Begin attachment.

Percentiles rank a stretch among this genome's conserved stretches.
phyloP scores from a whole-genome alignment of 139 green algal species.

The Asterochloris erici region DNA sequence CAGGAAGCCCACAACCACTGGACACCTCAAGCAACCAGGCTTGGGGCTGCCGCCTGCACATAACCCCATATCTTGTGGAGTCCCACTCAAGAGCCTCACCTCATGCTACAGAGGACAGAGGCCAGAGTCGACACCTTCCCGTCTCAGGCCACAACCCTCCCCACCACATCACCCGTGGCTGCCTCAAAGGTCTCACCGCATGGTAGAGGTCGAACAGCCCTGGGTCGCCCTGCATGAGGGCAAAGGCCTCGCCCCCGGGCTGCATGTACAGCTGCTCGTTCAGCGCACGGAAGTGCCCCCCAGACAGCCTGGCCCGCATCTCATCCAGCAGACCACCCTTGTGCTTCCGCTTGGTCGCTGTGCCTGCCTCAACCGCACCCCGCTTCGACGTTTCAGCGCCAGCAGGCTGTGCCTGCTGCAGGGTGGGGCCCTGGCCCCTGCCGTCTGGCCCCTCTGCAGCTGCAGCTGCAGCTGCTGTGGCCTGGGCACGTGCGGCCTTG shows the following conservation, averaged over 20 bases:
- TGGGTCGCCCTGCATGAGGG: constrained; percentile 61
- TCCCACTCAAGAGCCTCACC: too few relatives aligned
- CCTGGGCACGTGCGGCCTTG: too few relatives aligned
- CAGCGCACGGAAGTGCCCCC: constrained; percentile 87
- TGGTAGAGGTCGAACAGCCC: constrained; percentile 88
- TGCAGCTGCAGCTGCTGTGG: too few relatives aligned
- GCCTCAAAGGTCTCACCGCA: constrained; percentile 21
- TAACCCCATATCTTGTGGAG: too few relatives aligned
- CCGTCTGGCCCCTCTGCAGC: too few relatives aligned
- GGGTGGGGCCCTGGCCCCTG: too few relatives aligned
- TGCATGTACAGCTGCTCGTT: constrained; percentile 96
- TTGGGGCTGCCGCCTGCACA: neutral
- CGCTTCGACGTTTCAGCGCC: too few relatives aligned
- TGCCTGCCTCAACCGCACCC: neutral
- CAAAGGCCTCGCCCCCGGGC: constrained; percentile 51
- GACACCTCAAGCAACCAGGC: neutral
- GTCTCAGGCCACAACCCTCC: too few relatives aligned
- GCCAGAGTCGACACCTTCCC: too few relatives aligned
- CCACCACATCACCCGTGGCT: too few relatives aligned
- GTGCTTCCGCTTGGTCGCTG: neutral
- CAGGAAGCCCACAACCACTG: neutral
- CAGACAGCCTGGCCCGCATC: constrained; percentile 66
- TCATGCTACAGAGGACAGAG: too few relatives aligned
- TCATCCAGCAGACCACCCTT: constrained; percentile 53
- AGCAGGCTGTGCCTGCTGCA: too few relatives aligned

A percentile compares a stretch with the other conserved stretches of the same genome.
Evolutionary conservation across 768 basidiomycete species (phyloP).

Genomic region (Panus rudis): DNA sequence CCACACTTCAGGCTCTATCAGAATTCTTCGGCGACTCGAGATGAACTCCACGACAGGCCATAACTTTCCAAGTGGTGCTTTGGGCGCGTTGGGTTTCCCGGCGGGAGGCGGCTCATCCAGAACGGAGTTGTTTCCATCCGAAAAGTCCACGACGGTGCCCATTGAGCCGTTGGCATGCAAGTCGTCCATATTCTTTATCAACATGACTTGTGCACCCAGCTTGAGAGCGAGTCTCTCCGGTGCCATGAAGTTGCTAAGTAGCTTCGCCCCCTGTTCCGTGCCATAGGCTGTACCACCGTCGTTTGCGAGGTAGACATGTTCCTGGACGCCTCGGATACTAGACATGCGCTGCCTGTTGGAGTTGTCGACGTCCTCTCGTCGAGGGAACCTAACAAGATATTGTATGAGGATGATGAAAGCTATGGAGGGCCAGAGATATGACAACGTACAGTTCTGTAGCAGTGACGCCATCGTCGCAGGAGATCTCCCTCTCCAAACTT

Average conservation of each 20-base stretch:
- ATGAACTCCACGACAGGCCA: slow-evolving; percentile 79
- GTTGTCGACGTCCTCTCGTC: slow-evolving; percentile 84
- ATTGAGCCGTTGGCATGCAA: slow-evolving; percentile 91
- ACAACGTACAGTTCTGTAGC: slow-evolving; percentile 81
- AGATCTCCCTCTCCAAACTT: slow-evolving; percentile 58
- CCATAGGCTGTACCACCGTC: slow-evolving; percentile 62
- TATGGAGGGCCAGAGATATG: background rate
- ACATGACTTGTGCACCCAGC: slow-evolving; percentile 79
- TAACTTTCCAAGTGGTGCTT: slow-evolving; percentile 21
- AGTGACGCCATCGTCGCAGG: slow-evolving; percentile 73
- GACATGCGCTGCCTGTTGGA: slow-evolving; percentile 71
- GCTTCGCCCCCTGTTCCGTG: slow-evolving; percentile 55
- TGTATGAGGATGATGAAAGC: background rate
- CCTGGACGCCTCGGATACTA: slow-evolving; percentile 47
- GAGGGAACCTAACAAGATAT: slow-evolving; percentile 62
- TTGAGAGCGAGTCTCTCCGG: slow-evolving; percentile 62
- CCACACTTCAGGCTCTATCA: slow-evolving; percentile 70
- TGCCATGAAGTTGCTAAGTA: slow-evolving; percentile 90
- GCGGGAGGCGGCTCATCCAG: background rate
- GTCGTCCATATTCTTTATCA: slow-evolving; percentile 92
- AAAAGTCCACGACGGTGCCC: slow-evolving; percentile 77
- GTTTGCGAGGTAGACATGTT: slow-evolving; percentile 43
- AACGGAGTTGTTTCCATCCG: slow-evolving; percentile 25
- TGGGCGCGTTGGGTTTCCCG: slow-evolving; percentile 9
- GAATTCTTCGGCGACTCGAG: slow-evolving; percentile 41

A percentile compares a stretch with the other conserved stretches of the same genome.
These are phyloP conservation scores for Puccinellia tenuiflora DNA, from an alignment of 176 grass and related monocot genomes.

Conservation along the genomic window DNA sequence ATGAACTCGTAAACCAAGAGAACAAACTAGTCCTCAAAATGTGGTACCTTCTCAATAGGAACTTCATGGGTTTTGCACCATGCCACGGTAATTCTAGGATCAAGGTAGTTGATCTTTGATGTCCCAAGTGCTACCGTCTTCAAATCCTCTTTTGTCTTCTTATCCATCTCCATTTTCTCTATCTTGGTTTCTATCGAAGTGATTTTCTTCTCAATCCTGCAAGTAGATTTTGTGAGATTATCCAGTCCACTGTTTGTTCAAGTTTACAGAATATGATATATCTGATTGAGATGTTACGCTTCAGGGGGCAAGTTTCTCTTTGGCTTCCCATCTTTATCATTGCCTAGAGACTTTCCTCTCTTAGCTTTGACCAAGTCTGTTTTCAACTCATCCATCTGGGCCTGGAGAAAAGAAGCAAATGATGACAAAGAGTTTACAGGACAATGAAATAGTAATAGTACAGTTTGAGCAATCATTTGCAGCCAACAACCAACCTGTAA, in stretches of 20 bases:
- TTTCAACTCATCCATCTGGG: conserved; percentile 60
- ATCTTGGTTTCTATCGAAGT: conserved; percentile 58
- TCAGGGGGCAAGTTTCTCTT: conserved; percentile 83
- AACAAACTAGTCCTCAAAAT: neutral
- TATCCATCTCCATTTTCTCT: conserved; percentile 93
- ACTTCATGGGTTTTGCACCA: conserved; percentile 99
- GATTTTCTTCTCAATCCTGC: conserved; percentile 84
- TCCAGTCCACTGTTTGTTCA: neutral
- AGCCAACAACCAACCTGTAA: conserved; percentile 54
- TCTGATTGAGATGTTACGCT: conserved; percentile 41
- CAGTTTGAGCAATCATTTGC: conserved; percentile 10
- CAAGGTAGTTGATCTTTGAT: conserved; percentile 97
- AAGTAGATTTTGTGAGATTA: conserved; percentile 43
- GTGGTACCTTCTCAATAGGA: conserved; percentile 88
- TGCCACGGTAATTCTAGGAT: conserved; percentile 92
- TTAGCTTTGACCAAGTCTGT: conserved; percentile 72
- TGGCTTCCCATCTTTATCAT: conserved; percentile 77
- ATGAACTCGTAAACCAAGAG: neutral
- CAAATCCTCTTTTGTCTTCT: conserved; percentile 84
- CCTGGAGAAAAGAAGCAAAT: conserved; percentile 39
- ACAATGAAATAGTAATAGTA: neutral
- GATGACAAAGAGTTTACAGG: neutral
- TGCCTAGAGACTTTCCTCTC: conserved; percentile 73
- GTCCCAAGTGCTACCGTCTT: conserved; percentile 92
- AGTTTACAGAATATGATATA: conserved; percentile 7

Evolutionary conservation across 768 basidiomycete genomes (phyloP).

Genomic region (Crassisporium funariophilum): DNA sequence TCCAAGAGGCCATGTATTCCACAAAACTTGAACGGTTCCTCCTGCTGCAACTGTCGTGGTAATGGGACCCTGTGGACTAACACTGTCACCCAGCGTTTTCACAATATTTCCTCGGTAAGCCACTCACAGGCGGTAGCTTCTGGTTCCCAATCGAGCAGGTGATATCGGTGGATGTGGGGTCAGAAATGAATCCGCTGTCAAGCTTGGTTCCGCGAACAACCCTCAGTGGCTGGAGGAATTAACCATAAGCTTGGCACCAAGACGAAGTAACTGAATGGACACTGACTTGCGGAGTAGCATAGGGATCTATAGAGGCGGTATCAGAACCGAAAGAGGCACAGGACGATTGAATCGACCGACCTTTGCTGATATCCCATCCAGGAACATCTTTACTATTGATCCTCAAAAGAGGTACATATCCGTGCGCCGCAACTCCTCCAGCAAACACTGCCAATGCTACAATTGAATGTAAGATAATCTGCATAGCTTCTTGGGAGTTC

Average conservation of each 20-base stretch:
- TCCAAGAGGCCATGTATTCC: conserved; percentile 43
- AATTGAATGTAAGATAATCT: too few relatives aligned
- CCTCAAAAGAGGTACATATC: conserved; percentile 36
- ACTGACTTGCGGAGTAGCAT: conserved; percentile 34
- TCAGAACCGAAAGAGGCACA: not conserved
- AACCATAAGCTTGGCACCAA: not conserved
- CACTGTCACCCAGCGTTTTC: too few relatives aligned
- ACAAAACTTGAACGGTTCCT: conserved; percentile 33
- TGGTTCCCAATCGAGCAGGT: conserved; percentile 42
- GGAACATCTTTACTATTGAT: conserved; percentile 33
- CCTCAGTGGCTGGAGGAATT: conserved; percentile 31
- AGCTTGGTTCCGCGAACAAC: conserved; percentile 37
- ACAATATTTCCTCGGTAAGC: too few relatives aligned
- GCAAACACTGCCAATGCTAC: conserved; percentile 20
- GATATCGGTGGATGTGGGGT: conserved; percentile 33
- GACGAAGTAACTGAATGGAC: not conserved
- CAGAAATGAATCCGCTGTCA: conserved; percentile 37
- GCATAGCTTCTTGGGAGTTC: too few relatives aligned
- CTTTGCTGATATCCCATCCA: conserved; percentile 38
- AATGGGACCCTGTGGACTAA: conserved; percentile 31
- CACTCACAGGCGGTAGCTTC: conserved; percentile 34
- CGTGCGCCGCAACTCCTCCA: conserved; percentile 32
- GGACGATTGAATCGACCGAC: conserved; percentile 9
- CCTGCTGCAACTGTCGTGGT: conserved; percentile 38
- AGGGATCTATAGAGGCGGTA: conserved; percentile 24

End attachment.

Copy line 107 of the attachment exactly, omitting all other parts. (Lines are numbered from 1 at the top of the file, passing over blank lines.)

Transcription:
- CTTTGCTGATATCCCATCCA: conserved; percentile 38